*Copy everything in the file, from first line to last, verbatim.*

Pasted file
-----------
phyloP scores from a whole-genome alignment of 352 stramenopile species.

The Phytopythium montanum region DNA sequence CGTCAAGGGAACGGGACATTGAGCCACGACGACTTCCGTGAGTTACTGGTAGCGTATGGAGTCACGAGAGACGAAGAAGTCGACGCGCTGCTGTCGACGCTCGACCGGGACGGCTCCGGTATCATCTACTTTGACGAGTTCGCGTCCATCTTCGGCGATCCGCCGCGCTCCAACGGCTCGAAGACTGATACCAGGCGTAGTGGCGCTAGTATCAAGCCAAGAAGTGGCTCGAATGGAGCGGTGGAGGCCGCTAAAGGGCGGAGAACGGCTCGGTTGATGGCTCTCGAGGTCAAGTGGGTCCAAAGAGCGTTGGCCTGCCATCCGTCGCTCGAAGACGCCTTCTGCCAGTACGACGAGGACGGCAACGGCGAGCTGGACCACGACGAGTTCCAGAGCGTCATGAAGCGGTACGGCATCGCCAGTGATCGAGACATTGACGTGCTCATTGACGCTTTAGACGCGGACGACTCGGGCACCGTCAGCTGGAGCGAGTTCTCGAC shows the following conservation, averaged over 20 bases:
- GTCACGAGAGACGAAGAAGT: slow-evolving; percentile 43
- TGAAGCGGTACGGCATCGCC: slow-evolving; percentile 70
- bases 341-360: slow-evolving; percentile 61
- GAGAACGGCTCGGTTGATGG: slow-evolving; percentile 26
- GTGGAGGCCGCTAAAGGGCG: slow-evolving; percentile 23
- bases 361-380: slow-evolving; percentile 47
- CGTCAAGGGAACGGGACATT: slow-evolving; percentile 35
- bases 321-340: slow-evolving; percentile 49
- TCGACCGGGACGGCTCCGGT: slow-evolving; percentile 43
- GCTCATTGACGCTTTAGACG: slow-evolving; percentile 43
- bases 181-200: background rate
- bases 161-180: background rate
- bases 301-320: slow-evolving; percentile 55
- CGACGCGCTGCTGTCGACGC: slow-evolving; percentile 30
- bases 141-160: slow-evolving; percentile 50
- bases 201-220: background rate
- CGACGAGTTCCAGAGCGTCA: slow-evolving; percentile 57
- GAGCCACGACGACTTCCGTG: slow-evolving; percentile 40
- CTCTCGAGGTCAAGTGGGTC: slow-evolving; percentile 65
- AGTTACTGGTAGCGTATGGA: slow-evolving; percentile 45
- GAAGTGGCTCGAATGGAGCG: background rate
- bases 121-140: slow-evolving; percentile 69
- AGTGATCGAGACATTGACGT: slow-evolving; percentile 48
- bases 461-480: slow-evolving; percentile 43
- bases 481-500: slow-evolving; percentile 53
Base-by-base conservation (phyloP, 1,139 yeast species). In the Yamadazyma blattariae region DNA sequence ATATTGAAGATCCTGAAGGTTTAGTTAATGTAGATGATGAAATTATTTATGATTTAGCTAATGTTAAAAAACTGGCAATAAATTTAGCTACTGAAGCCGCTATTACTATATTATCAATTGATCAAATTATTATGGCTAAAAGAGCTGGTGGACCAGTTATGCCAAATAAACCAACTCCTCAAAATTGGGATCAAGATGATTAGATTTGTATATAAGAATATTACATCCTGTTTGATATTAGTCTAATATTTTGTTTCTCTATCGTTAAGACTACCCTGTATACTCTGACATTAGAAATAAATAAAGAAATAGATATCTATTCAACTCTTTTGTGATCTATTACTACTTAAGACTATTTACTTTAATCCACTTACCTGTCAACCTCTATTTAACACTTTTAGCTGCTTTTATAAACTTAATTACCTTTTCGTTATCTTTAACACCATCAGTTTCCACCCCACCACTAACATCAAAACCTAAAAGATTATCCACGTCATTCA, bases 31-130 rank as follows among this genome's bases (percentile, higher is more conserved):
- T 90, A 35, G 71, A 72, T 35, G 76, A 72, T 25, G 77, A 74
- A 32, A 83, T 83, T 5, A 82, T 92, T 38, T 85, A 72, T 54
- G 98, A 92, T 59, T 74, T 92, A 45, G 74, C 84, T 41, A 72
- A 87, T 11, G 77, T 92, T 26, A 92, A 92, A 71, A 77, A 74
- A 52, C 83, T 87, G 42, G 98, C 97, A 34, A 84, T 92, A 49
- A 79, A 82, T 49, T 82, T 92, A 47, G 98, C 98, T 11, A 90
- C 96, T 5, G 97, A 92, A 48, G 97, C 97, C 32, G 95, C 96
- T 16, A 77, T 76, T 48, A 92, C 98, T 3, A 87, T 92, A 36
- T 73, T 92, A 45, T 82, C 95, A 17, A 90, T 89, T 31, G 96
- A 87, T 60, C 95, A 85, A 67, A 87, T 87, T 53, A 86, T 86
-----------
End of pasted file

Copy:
phyloP scores from a whole-genome alignment of 352 stramenopile species.

The Phytopythium montanum region DNA sequence CGTCAAGGGAACGGGACATTGAGCCACGACGACTTCCGTGAGTTACTGGTAGCGTATGGAGTCACGAGAGACGAAGAAGTCGACGCGCTGCTGTCGACGCTCGACCGGGACGGCTCCGGTATCATCTACTTTGACGAGTTCGCGTCCATCTTCGGCGATCCGCCGCGCTCCAACGGCTCGAAGACTGATACCAGGCGTAGTGGCGCTAGTATCAAGCCAAGAAGTGGCTCGAATGGAGCGGTGGAGGCCGCTAAAGGGCGGAGAACGGCTCGGTTGATGGCTCTCGAGGTCAAGTGGGTCCAAAGAGCGTTGGCCTGCCATCCGTCGCTCGAAGACGCCTTCTGCCAGTACGACGAGGACGGCAACGGCGAGCTGGACCACGACGAGTTCCAGAGCGTCATGAAGCGGTACGGCATCGCCAGTGATCGAGACATTGACGTGCTCATTGACGCTTTAGACGCGGACGACTCGGGCACCGTCAGCTGGAGCGAGTTCTCGAC shows the following conservation, averaged over 20 bases:
- GTCACGAGAGACGAAGAAGT: slow-evolving; percentile 43
- TGAAGCGGTACGGCATCGCC: slow-evolving; percentile 70
- bases 341-360: slow-evolving; percentile 61
- GAGAACGGCTCGGTTGATGG: slow-evolving; percentile 26
- GTGGAGGCCGCTAAAGGGCG: slow-evolving; percentile 23
- bases 361-380: slow-evolving; percentile 47
- CGTCAAGGGAACGGGACATT: slow-evolving; percentile 35
- bases 321-340: slow-evolving; percentile 49
- TCGACCGGGACGGCTCCGGT: slow-evolving; percentile 43
- GCTCATTGACGCTTTAGACG: slow-evolving; percentile 43
- bases 181-200: background rate
- bases 161-180: background rate
- bases 301-320: slow-evolving; percentile 55
- CGACGCGCTGCTGTCGACGC: slow-evolving; percentile 30
- bases 141-160: slow-evolving; percentile 50
- bases 201-220: background rate
- CGACGAGTTCCAGAGCGTCA: slow-evolving; percentile 57
- GAGCCACGACGACTTCCGTG: slow-evolving; percentile 40
- CTCTCGAGGTCAAGTGGGTC: slow-evolving; percentile 65
- AGTTACTGGTAGCGTATGGA: slow-evolving; percentile 45
- GAAGTGGCTCGAATGGAGCG: background rate
- bases 121-140: slow-evolving; percentile 69
- AGTGATCGAGACATTGACGT: slow-evolving; percentile 48
- bases 461-480: slow-evolving; percentile 43
- bases 481-500: slow-evolving; percentile 53
Base-by-base conservation (phyloP, 1,139 yeast species). In the Yamadazyma blattariae region DNA sequence ATATTGAAGATCCTGAAGGTTTAGTTAATGTAGATGATGAAATTATTTATGATTTAGCTAATGTTAAAAAACTGGCAATAAATTTAGCTACTGAAGCCGCTATTACTATATTATCAATTGATCAAATTATTATGGCTAAAAGAGCTGGTGGACCAGTTATGCCAAATAAACCAACTCCTCAAAATTGGGATCAAGATGATTAGATTTGTATATAAGAATATTACATCCTGTTTGATATTAGTCTAATATTTTGTTTCTCTATCGTTAAGACTACCCTGTATACTCTGACATTAGAAATAAATAAAGAAATAGATATCTATTCAACTCTTTTGTGATCTATTACTACTTAAGACTATTTACTTTAATCCACTTACCTGTCAACCTCTATTTAACACTTTTAGCTGCTTTTATAAACTTAATTACCTTTTCGTTATCTTTAACACCATCAGTTTCCACCCCACCACTAACATCAAAACCTAAAAGATTATCCACGTCATTCA, bases 31-130 rank as follows among this genome's bases (percentile, higher is more conserved):
- T 90, A 35, G 71, A 72, T 35, G 76, A 72, T 25, G 77, A 74
- A 32, A 83, T 83, T 5, A 82, T 92, T 38, T 85, A 72, T 54
- G 98, A 92, T 59, T 74, T 92, A 45, G 74, C 84, T 41, A 72
- A 87, T 11, G 77, T 92, T 26, A 92, A 92, A 71, A 77, A 74
- A 52, C 83, T 87, G 42, G 98, C 97, A 34, A 84, T 92, A 49
- A 79, A 82, T 49, T 82, T 92, A 47, G 98, C 98, T 11, A 90
- C 96, T 5, G 97, A 92, A 48, G 97, C 97, C 32, G 95, C 96
- T 16, A 77, T 76, T 48, A 92, C 98, T 3, A 87, T 92, A 36
- T 73, T 92, A 45, T 82, C 95, A 17, A 90, T 89, T 31, G 96
- A 87, T 60, C 95, A 85, A 67, A 87, T 87, T 53, A 86, T 86